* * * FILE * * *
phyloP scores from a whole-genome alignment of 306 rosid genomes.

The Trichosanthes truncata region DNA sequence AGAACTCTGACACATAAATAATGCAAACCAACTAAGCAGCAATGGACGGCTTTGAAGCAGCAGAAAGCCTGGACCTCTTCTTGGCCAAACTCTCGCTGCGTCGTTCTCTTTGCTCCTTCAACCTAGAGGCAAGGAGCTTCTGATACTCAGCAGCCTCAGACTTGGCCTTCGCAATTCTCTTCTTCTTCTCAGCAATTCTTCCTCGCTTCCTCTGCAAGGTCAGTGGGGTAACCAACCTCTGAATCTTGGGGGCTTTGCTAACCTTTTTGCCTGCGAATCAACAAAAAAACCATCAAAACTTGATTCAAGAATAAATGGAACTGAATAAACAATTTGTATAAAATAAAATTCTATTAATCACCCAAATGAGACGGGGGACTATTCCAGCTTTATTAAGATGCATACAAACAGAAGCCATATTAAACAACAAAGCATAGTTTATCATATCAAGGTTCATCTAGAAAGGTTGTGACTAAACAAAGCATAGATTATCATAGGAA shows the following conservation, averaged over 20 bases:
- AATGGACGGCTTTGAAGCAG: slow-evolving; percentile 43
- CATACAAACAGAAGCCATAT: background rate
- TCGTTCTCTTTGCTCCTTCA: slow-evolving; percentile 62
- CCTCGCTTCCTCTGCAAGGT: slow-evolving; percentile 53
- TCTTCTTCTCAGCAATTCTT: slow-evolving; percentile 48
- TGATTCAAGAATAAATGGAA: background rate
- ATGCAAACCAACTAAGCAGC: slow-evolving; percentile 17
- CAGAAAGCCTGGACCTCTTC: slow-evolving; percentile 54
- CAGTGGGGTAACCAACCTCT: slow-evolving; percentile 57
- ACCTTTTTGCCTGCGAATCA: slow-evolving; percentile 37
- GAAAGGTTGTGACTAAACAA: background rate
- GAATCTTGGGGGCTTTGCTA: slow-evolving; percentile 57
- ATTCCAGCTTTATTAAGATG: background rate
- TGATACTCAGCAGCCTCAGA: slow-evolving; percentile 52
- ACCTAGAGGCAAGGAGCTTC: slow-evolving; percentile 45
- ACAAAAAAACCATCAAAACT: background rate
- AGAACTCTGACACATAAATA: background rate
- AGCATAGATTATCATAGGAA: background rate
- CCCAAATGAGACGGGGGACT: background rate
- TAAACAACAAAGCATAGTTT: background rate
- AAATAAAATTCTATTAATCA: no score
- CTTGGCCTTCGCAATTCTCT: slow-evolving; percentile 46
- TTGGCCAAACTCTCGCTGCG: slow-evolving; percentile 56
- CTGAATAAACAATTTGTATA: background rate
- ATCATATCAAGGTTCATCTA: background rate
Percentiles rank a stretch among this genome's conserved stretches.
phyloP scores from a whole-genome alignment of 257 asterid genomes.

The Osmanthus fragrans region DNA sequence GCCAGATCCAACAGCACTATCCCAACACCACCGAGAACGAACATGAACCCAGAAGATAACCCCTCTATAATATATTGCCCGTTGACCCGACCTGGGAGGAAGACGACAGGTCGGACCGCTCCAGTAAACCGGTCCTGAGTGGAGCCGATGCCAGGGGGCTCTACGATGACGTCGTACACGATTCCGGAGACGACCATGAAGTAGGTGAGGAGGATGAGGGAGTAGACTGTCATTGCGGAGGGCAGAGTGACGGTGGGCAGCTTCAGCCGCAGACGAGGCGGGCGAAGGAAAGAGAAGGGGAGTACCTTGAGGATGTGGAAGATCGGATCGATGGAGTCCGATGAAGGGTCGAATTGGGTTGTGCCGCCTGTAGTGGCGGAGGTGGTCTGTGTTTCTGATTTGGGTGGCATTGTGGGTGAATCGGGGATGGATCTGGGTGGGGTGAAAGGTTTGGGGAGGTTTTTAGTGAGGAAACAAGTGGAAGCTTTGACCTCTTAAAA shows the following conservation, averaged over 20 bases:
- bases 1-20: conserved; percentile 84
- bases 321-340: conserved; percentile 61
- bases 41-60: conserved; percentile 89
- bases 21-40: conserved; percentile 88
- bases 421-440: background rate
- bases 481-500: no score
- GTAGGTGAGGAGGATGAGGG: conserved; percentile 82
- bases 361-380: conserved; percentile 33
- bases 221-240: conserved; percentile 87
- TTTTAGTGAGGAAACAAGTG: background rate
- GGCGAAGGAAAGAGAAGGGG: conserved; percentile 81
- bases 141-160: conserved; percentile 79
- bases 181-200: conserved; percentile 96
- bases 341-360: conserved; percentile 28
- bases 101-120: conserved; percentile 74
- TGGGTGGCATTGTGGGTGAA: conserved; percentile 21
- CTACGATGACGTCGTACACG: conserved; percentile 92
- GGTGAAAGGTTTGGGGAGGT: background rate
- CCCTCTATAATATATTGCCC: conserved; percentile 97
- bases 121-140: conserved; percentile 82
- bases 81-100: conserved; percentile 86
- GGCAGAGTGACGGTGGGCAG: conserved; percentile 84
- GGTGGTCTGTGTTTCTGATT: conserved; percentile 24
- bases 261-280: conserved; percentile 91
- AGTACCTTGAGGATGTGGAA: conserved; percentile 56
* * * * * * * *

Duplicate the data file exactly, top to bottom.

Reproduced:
phyloP scores from a whole-genome alignment of 306 rosid genomes.

The Trichosanthes truncata region DNA sequence AGAACTCTGACACATAAATAATGCAAACCAACTAAGCAGCAATGGACGGCTTTGAAGCAGCAGAAAGCCTGGACCTCTTCTTGGCCAAACTCTCGCTGCGTCGTTCTCTTTGCTCCTTCAACCTAGAGGCAAGGAGCTTCTGATACTCAGCAGCCTCAGACTTGGCCTTCGCAATTCTCTTCTTCTTCTCAGCAATTCTTCCTCGCTTCCTCTGCAAGGTCAGTGGGGTAACCAACCTCTGAATCTTGGGGGCTTTGCTAACCTTTTTGCCTGCGAATCAACAAAAAAACCATCAAAACTTGATTCAAGAATAAATGGAACTGAATAAACAATTTGTATAAAATAAAATTCTATTAATCACCCAAATGAGACGGGGGACTATTCCAGCTTTATTAAGATGCATACAAACAGAAGCCATATTAAACAACAAAGCATAGTTTATCATATCAAGGTTCATCTAGAAAGGTTGTGACTAAACAAAGCATAGATTATCATAGGAA shows the following conservation, averaged over 20 bases:
- AATGGACGGCTTTGAAGCAG: slow-evolving; percentile 43
- CATACAAACAGAAGCCATAT: background rate
- TCGTTCTCTTTGCTCCTTCA: slow-evolving; percentile 62
- CCTCGCTTCCTCTGCAAGGT: slow-evolving; percentile 53
- TCTTCTTCTCAGCAATTCTT: slow-evolving; percentile 48
- TGATTCAAGAATAAATGGAA: background rate
- ATGCAAACCAACTAAGCAGC: slow-evolving; percentile 17
- CAGAAAGCCTGGACCTCTTC: slow-evolving; percentile 54
- CAGTGGGGTAACCAACCTCT: slow-evolving; percentile 57
- ACCTTTTTGCCTGCGAATCA: slow-evolving; percentile 37
- GAAAGGTTGTGACTAAACAA: background rate
- GAATCTTGGGGGCTTTGCTA: slow-evolving; percentile 57
- ATTCCAGCTTTATTAAGATG: background rate
- TGATACTCAGCAGCCTCAGA: slow-evolving; percentile 52
- ACCTAGAGGCAAGGAGCTTC: slow-evolving; percentile 45
- ACAAAAAAACCATCAAAACT: background rate
- AGAACTCTGACACATAAATA: background rate
- AGCATAGATTATCATAGGAA: background rate
- CCCAAATGAGACGGGGGACT: background rate
- TAAACAACAAAGCATAGTTT: background rate
- AAATAAAATTCTATTAATCA: no score
- CTTGGCCTTCGCAATTCTCT: slow-evolving; percentile 46
- TTGGCCAAACTCTCGCTGCG: slow-evolving; percentile 56
- CTGAATAAACAATTTGTATA: background rate
- ATCATATCAAGGTTCATCTA: background rate
Percentiles rank a stretch among this genome's conserved stretches.
phyloP scores from a whole-genome alignment of 257 asterid genomes.

The Osmanthus fragrans region DNA sequence GCCAGATCCAACAGCACTATCCCAACACCACCGAGAACGAACATGAACCCAGAAGATAACCCCTCTATAATATATTGCCCGTTGACCCGACCTGGGAGGAAGACGACAGGTCGGACCGCTCCAGTAAACCGGTCCTGAGTGGAGCCGATGCCAGGGGGCTCTACGATGACGTCGTACACGATTCCGGAGACGACCATGAAGTAGGTGAGGAGGATGAGGGAGTAGACTGTCATTGCGGAGGGCAGAGTGACGGTGGGCAGCTTCAGCCGCAGACGAGGCGGGCGAAGGAAAGAGAAGGGGAGTACCTTGAGGATGTGGAAGATCGGATCGATGGAGTCCGATGAAGGGTCGAATTGGGTTGTGCCGCCTGTAGTGGCGGAGGTGGTCTGTGTTTCTGATTTGGGTGGCATTGTGGGTGAATCGGGGATGGATCTGGGTGGGGTGAAAGGTTTGGGGAGGTTTTTAGTGAGGAAACAAGTGGAAGCTTTGACCTCTTAAAA shows the following conservation, averaged over 20 bases:
- bases 1-20: conserved; percentile 84
- bases 321-340: conserved; percentile 61
- bases 41-60: conserved; percentile 89
- bases 21-40: conserved; percentile 88
- bases 421-440: background rate
- bases 481-500: no score
- GTAGGTGAGGAGGATGAGGG: conserved; percentile 82
- bases 361-380: conserved; percentile 33
- bases 221-240: conserved; percentile 87
- TTTTAGTGAGGAAACAAGTG: background rate
- GGCGAAGGAAAGAGAAGGGG: conserved; percentile 81
- bases 141-160: conserved; percentile 79
- bases 181-200: conserved; percentile 96
- bases 341-360: conserved; percentile 28
- bases 101-120: conserved; percentile 74
- TGGGTGGCATTGTGGGTGAA: conserved; percentile 21
- CTACGATGACGTCGTACACG: conserved; percentile 92
- GGTGAAAGGTTTGGGGAGGT: background rate
- CCCTCTATAATATATTGCCC: conserved; percentile 97
- bases 121-140: conserved; percentile 82
- bases 81-100: conserved; percentile 86
- GGCAGAGTGACGGTGGGCAG: conserved; percentile 84
- GGTGGTCTGTGTTTCTGATT: conserved; percentile 24
- bases 261-280: conserved; percentile 91
- AGTACCTTGAGGATGTGGAA: conserved; percentile 56